Bakshi at Kolkata, 2003
20 August 1932|
25 March 2006 (aged 73)|
Chandrakant Keshavlal Bakshi (Gujarati: ચંદ્રકાંત કેશવલાલ બક્ષી) was a Gujarati author from Gujarat, India. He was known for his bold and new concepts in writing during his time in Gujarati literature. He is also addressed as Bakshi or Bakshibabu. Born in Palanpur, he completed higher education and had a business in Calcutta. He started writing there and later moved to Mumbai for his teaching career. He wrote 178 books, and wrote extensively in newspaper columns.
Chnadrakant Bakshi was born on 20 August 1932 at Palanpur (now in Banaskantha district, Gujarat). He was second child of Keshavlal Bakshi and Chanchalben, a Gujarati Jain family. He completed his primary education in Palanpur. He completed a Bachelor of Arts in 1952 from St. Xavier's College, Bombay (now Mumbai). He moved to Calcutta (now Kolkata) where he studied for an LL.B in 1956 and an M. A. in History in 1963.
He was in the textile business for twelve years and had a garment shop in Culcutta. He wrote his first short story Makan Nu Bhut (Ghost of the House) at this shop. He published his first book Padgha Doobi Gaya (Sunken Echoes) in 1957. In 1969, he moved to Mumbai and settled there and started teaching history at Raheja College. He joined Mithibai College as a professor of history and politics from 1970 to 1980. He also taught post-graduate students at the University of Bombay and was its senate member. He was the principal of L. S. Rajani Arts and Commerce College from 1980 to 1982 and retired from there. Later he accepted writing and journalism as his career. He wrote columns for several dailies and magazines. He also served as an adviser to Divya Bhaskar daily.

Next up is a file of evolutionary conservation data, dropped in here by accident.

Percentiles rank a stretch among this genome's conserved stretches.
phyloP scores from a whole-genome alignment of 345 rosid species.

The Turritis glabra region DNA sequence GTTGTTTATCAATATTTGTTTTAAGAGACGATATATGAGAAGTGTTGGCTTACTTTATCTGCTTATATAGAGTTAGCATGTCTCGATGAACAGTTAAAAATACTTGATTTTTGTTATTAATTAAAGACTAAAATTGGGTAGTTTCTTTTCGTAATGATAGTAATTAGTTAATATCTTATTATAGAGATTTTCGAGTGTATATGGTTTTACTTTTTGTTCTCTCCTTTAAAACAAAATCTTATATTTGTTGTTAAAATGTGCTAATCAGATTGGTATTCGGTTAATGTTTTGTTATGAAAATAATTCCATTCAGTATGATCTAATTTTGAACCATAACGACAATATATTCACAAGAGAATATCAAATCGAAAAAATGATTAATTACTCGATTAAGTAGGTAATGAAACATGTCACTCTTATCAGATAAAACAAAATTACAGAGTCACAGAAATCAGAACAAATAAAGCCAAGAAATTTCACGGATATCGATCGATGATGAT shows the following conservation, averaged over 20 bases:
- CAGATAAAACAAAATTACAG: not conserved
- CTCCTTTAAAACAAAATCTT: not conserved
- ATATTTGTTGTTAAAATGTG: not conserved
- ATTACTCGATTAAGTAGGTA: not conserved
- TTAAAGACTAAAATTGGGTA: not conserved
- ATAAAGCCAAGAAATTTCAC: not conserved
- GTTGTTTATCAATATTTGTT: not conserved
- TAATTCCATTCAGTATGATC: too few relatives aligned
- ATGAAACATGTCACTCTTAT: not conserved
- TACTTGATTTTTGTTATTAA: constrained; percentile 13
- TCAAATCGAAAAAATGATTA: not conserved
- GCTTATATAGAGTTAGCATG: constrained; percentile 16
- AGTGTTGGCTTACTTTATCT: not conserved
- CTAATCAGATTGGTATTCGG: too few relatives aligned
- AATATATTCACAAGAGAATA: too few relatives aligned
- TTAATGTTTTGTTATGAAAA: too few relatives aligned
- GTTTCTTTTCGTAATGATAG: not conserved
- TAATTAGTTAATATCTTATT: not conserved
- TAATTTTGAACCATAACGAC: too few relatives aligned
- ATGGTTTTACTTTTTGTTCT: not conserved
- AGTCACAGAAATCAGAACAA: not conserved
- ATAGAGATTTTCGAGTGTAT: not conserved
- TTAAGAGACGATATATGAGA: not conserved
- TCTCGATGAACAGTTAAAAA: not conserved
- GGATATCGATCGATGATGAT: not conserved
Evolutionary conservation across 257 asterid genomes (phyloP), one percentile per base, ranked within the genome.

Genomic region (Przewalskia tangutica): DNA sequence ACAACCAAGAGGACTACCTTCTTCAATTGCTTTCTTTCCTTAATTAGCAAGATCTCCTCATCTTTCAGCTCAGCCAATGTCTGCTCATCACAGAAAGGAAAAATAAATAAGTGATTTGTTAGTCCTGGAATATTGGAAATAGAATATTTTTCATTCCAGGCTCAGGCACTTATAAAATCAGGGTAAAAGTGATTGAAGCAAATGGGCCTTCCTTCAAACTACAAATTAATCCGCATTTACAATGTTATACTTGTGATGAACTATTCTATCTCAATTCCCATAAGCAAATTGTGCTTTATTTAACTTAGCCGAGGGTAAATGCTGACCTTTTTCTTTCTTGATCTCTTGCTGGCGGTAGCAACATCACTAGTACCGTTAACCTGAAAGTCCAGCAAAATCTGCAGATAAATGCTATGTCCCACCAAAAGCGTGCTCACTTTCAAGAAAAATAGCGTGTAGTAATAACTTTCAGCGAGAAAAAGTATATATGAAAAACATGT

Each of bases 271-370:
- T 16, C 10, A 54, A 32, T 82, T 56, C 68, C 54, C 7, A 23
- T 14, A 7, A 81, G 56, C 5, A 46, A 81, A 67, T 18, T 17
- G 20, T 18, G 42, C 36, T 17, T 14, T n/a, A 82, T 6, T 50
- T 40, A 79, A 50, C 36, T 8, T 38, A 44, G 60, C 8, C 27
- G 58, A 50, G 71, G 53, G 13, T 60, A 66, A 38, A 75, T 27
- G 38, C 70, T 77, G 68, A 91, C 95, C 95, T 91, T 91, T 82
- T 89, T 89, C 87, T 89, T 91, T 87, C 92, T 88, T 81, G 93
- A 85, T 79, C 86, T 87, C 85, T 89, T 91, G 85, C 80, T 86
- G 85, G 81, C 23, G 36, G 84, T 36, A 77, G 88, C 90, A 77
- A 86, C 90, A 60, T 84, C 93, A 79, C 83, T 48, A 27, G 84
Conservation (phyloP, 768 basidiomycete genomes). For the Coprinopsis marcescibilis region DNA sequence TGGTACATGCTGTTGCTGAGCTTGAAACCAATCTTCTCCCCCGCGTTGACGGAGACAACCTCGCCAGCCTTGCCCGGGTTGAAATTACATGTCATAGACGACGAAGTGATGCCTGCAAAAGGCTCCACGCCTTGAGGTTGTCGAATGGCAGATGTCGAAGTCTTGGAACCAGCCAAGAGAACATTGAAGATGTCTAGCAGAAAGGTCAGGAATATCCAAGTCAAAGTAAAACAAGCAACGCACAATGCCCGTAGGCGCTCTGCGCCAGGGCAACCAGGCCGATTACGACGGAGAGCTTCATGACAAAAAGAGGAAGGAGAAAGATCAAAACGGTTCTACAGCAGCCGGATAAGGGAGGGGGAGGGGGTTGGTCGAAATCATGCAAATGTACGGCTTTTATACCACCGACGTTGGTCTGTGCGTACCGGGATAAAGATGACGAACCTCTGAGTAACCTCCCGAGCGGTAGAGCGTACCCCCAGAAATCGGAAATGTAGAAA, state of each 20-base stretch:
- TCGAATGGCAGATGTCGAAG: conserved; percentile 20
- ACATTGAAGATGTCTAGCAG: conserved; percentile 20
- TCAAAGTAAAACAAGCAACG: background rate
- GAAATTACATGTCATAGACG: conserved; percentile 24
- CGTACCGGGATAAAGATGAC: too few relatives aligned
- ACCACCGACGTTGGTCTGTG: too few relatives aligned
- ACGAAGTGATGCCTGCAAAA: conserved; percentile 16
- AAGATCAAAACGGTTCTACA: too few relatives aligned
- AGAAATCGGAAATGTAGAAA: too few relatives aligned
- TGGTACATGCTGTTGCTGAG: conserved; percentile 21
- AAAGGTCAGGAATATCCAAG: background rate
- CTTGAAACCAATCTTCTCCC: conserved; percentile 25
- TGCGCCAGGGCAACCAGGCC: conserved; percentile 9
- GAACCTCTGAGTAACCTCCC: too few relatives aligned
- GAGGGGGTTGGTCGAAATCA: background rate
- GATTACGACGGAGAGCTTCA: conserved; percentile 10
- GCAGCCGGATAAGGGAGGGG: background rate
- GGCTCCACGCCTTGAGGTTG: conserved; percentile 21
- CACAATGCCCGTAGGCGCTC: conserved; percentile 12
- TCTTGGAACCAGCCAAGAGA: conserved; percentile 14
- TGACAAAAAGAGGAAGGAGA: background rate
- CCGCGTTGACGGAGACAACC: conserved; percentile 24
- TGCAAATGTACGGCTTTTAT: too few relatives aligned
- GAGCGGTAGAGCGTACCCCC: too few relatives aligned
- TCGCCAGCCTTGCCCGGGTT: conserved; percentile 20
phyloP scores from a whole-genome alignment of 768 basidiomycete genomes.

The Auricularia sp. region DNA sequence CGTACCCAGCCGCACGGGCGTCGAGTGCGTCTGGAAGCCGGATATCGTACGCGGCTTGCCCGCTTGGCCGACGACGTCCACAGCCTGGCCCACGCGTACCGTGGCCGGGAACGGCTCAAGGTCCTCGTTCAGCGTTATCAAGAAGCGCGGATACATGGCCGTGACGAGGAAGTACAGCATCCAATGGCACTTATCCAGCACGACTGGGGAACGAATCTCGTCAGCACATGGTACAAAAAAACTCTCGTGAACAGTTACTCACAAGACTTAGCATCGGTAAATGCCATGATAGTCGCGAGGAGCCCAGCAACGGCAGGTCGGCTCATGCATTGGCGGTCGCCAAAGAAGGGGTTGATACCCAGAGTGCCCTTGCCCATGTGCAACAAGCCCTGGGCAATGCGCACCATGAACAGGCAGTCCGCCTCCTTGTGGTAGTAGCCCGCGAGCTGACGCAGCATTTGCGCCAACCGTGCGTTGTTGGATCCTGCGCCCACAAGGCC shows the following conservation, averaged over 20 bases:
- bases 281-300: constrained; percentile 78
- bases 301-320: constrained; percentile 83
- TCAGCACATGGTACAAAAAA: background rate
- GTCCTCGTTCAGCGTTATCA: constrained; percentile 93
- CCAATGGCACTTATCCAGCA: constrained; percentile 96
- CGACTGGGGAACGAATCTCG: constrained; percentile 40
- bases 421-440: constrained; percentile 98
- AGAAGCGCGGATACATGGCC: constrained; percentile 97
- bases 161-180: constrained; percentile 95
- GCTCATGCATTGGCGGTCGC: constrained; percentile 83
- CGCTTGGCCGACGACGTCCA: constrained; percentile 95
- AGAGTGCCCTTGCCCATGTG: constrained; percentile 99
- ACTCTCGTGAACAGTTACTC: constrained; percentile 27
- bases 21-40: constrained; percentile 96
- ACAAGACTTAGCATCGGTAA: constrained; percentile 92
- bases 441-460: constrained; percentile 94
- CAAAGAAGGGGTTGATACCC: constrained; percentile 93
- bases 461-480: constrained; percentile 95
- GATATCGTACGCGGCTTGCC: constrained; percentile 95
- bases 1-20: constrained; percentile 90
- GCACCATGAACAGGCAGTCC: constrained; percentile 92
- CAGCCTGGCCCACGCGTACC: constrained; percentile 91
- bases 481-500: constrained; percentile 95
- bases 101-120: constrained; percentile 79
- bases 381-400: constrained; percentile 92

Bakshi prepared only one draft for his writings. His language was a mix-up of Gujarati and Urdu words. His novels and stories had impact of existentialism, his characters are suffering and frustrated yet surviving. Ekra (1963) is one such example. In his novels, the story was a chief element. He rejected social and literary taboos in his novels but his works were concerned for readers. He freely borrowed words and phrases from Hindi, Urdu and English in his works. He wrote historical fiction like Atitvan and Ayanvritta. His short stories have themes like complexities of urban life, emotional outbursts, and the atmosphere of war. He wrote extensively on history and culture. According to Rediff, his writing was 'sharp and brutal' when he criticised people he disliked. His biography Bakshinama was partially published in serialised form in Gujarati daily Samkalin. Some parts were not published due to its violent imagery like urinating on the dead body of his enemy.